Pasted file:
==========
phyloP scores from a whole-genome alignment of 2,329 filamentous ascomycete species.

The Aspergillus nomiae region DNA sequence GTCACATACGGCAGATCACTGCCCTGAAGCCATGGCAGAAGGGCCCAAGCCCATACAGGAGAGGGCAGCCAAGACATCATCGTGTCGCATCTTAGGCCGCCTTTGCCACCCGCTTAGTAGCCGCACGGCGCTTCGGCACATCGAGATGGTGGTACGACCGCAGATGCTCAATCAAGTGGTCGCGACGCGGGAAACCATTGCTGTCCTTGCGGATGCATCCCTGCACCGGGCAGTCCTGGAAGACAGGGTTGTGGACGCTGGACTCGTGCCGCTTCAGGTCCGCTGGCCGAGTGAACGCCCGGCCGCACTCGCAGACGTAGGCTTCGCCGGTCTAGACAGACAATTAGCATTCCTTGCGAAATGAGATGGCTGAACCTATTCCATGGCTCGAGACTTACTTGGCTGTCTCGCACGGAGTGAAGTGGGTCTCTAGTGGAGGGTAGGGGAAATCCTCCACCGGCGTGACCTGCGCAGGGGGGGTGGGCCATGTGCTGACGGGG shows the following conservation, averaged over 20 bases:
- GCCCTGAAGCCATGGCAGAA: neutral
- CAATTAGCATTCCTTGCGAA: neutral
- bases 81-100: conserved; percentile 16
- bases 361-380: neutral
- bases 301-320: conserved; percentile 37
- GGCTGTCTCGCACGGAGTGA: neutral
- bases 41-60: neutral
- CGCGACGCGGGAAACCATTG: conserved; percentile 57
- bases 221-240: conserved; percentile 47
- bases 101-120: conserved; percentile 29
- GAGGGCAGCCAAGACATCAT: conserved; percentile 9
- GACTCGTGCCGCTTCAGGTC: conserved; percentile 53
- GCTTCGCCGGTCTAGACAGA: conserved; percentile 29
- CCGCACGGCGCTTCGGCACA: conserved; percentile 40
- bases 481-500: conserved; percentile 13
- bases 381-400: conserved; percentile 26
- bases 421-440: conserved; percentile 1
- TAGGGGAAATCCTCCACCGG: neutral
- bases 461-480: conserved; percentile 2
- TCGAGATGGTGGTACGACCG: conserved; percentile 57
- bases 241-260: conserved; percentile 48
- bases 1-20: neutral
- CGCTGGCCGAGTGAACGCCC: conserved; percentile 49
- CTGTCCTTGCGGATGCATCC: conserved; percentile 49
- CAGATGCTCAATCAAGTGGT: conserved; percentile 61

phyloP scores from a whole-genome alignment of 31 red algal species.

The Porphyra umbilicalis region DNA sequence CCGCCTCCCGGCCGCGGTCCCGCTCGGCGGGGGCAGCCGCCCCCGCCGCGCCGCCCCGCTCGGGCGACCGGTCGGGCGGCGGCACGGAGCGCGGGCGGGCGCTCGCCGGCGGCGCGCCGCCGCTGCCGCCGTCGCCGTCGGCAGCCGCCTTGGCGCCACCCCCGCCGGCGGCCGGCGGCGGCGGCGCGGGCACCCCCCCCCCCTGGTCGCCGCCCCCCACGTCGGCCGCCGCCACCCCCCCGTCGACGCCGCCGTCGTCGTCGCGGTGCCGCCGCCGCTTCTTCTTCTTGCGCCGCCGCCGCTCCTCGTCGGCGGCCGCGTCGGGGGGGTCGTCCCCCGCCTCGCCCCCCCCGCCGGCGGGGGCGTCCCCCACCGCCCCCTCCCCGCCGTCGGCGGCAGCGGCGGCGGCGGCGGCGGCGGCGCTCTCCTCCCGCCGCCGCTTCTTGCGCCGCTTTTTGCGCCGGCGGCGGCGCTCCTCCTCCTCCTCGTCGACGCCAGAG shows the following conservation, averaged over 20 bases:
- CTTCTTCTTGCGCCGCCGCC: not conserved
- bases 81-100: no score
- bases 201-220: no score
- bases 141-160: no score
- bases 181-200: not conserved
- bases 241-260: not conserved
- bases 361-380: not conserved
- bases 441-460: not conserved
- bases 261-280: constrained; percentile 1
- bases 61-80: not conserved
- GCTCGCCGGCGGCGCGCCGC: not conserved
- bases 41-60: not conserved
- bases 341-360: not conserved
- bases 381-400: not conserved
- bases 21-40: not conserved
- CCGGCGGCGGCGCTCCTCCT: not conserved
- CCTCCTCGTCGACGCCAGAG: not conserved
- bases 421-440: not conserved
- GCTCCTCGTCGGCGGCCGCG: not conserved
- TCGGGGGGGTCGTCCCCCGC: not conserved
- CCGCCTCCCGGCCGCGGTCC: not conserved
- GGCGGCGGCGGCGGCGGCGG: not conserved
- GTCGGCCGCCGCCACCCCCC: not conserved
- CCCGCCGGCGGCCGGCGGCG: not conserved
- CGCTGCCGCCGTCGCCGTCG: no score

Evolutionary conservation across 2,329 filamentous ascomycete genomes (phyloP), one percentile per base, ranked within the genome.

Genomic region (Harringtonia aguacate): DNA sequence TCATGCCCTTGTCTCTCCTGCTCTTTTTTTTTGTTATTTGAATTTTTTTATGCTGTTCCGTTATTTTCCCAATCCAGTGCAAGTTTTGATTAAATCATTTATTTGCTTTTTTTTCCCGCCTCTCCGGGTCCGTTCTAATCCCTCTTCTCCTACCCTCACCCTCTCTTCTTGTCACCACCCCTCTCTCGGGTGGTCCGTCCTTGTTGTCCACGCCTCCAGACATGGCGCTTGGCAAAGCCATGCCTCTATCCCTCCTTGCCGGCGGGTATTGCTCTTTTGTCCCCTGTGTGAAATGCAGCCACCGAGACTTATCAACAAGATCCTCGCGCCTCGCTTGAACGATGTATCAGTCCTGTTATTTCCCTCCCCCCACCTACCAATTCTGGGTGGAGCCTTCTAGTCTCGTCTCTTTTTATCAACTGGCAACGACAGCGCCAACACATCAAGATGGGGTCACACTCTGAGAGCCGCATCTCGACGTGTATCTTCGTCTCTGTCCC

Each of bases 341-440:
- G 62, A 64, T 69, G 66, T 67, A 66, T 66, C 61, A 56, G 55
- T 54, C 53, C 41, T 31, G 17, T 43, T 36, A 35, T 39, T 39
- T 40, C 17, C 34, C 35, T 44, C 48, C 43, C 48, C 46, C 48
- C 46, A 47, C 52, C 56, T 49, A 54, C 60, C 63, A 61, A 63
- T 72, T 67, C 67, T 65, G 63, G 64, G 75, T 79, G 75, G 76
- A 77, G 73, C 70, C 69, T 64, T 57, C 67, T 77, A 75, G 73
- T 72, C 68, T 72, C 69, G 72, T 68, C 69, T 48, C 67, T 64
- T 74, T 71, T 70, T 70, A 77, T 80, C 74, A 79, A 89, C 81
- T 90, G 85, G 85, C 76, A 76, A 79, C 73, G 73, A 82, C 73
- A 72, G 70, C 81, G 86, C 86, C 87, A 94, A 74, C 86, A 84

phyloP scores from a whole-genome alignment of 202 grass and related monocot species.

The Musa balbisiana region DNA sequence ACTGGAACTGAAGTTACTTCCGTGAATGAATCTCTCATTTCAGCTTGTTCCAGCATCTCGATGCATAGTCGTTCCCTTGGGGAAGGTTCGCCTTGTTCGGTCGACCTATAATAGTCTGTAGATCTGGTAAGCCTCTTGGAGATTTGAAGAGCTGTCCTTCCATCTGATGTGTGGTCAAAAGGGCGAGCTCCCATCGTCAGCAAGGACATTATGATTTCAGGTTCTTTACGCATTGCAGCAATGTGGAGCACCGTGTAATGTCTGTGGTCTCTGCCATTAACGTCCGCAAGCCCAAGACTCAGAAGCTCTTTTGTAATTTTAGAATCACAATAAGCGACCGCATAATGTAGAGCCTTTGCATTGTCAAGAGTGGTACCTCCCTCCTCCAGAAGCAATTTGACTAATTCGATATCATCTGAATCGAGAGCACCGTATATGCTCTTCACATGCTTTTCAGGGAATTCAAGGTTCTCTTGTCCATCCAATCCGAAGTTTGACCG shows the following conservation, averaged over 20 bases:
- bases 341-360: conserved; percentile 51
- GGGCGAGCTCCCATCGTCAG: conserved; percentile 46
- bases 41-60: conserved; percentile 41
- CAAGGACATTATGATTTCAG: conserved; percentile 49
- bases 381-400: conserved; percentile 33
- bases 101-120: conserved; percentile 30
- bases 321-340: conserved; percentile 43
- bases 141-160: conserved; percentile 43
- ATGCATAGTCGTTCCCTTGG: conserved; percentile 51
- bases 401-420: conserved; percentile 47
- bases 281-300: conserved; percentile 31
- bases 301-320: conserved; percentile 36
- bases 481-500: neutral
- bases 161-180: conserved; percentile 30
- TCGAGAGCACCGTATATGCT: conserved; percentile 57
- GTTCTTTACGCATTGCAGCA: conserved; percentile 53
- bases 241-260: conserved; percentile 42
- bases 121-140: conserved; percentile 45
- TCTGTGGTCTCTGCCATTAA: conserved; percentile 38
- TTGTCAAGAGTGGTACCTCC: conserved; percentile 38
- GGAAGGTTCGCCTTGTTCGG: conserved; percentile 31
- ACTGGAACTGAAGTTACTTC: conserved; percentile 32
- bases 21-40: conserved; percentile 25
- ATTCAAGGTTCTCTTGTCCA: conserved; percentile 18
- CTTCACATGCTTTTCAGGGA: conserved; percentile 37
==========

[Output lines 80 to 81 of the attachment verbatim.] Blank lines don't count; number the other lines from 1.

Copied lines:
- bases 281-300: conserved; percentile 31
- bases 301-320: conserved; percentile 36